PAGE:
person’s forehead with less wrinkles (and significantly less artifacts)

Disappearing wrinkles, WebP for beauty!


Opera Turbo

New formats can be disruptive
Way to go before you can use WebP everywhere
Chrome and Opera support WebP, others others don’t, he hopes that other browsers will
support it in the future. Don't exclude users by assuming WebP support. Test sites with many
browsers. Google not always good at testing. Make your web site work for everyone as a
priority.



Q&A

Q for Josh, Using RackSpace … (didn’t hear the product name) and pay on compute cycle
basis, how does mod_pagespeed affect this, what about CDNs? any performance gain there?

A. Regarding compute costs, mod_pagespeed uses a lot of caching, and amortized over
the entire web application it should be about the same in terms of cost with and without
mod_pagespeed enabled

Combined resources in CDN, we support CDNs, makes more resource cacheable at the edge.
Multi-server is not a problem

Q. PNG became popular because it had no patent encumbrance, how is the team working to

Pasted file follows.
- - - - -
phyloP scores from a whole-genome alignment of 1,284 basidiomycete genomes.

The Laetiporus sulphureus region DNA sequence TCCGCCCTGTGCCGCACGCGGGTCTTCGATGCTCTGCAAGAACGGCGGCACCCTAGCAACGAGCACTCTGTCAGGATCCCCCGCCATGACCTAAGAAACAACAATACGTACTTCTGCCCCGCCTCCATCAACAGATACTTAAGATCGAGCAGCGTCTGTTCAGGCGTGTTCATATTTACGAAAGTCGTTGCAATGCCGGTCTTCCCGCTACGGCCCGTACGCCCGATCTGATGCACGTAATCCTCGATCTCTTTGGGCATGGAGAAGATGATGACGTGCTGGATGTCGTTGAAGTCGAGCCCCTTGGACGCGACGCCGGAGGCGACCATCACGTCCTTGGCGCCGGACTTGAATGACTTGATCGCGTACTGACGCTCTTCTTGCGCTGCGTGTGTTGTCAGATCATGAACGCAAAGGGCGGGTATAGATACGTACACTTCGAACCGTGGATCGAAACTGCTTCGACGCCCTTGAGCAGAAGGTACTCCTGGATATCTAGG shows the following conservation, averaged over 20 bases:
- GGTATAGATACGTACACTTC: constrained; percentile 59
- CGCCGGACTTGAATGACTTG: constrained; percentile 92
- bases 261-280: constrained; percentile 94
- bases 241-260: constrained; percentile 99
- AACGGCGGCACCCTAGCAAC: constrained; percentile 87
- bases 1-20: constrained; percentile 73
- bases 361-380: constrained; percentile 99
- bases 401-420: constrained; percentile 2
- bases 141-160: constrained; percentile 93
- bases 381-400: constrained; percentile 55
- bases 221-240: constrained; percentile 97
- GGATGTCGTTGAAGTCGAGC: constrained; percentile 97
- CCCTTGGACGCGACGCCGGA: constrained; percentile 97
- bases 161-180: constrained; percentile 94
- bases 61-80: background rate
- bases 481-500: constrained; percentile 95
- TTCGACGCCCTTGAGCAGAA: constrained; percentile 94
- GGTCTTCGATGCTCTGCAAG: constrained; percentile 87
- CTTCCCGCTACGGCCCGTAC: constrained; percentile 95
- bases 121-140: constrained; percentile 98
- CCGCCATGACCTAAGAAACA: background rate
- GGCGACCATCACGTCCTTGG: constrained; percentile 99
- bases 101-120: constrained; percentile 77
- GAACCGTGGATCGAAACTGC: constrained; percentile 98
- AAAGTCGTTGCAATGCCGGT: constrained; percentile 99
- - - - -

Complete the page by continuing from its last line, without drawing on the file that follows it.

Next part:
address patents?

A. We’re not lawyers and can’t really talk about patents

Q. VP8 documentation is limited.

A. We are doing lots of work on VP8 docs.

Q. Is there a Formal specification?
A. [Richard] Have submitted an information RFC but doesn't know if there are other plans for a
more formal specification

Q. Does mod_pagespeed change the page design paradigm, should web designers do less
performance work upfront now and just let mod_pagespeed do the optimization?

A. [Richard] Please don't, html pages sometime lie and it’s impossible for mod_pagespeed
to optimize them. Importance of mod_pagespeed, every time you change the pages, you
don't want to re-optimize manually. [Josh] No need to make a complete 100% optimal design,
gradually consider maintainability and efficiency, take one step at a time.